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Don't Believe (All) The Hype

Repeat after me: The French don't have it all figured out.

Some Americans seem to think the French have it all figured out.

Peruse your favorite bookstores or Parisian-based Instagram accounts to find proof. Francophile hype would have you believe that every French woman is a Chanel-wearing, poodle-walking, ex-supermodel who has never worn anything larger than a size 2. She is fabulously married, and her children are beautiful, well-dressed, angelic poet philosophers who never throw their food, much less tantrums. In fact, all of her family and friends are so much healthier, not to mention happier, than their American counterparts, despite the fact that they smoke, drink, eat kilos worth of butter (mostly in croissant form), and are all cheating on each other.

Let’s be honest here, the French themselves are responsible for some of this myth-making. Surely one of the higher-brow stereotypes we now associate with our Gaulois cousins is their love to lecture others on better living. (Not so fast there, America! We can’t pretend we haven’t been guilty of the same.) But oftentimes, French legend-spinning is met with little opposition. People all around the world are eager to gobble up all the glamorous story-telling being spun around life in France - look at the global success of Netflix’s Emily in Paris for proof. The French perhaps started the rumor that they were a step above the rest, but we have allowed ourselves, inspired by the fashion, the sophistication, and the beauty, to perpetuate the hype.

And that’s okay, but only in part. Chances are, if you’re here, it’s because you have at one point admired the French and bought into some version of the dream or another. You’ve taken French-language courses hoping to impress friends or potential dates with your ability to discuss art and cinema en profondeur. You’ve tried your hand at French recipes or developed a keen interest in Burgundy wines, believing them to be the best. You’ve read articles and books on French philosophy and education and discovered ideas that outshone your own. Broadening your own personal horizons by making space for a language and culture that is different from your own can only be a good thing, right?

Here at The French Collection, we say oui, but with a caveat. When it comes to food, wine, literature, film, fashion, education, history, geography...there’s simply a bounty of French resources to draw inspiration from. But in 2020, we as a society have had the opportunity to debunk so many cultural myths that have for too long created a sense of inequality. We’ve been able to tear down rhetoric that would have some believe that traditions originating from a Western European country like France are superior. Let’s keep that myth-busting going right here and now. Ready?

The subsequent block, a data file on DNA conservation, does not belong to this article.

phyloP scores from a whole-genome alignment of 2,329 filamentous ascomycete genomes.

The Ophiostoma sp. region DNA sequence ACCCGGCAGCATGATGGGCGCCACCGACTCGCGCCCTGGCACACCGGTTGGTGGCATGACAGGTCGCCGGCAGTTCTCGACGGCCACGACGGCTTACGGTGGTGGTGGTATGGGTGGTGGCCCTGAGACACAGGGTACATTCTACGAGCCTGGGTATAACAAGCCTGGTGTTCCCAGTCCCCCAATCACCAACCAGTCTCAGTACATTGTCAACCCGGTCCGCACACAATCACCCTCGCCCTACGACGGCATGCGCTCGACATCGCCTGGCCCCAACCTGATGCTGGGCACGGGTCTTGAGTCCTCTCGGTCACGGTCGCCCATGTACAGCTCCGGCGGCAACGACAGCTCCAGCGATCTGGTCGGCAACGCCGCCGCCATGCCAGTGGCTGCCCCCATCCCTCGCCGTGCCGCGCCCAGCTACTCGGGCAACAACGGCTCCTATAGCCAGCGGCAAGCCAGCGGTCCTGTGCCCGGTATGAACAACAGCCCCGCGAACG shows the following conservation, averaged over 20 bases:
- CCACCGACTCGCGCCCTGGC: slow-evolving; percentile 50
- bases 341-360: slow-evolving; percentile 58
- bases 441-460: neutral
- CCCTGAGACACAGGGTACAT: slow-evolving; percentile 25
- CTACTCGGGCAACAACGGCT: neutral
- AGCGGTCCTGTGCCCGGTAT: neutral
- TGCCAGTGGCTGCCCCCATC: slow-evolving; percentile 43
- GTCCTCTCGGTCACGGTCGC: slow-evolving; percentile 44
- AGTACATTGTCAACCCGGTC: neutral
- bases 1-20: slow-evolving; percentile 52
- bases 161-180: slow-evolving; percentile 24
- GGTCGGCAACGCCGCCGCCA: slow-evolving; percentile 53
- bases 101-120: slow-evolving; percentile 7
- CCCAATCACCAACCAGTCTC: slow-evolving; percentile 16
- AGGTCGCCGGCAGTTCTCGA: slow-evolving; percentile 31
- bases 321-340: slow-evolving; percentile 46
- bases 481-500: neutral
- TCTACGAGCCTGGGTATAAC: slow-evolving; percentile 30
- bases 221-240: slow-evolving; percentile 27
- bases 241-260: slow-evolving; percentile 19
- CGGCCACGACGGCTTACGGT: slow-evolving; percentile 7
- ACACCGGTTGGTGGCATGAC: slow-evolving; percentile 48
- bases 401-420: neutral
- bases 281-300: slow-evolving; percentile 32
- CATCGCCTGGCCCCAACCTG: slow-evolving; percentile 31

Take a deep breath and repeat after me: The French don’t have it all figured out. French people actually can get fat. French children can (and do) misbehave. Not everyone looks or dresses like supermodels. And guess what? Smoking, drinking, and eating in excess is bad for them, just like it’s bad for you.

Traduction? People are people. If you take an interest in French culture, it’s important for us at The French Collective to emphasize that, a) “French” is not just one homogenous culture but, believe it or not, a melting pot of customs coming from both France and other French-speaking countries. And b) it’s different, not better. As much as we might look to the French-speaking world for inspiration, let’s never forget that they are looking right back at us, hoping to discover something new.

At the heart of The French Collective is the desire to share. Not just to educate. Certainly not to lecture. In calling ourselves a Collective, we want to emphasize an exchange of ideas and words...and yes, delicious food, wine, classic films, beautiful pieces of art, philosophical debates, and fashion tips. We feel that the term savoir vivre - knowing how to live well - is best left en français because it encapsulates turning everyday customs into an art form. But those with the greatest sense of savoir vivre are the ones open to new ideas, new flavors, and new experiences.

So be prepared to come to our table and learn more - but leave preconceived ideas of what is “right” or “wrong” behind. And be ready to add your own knowledge and sense of good living to the mix.


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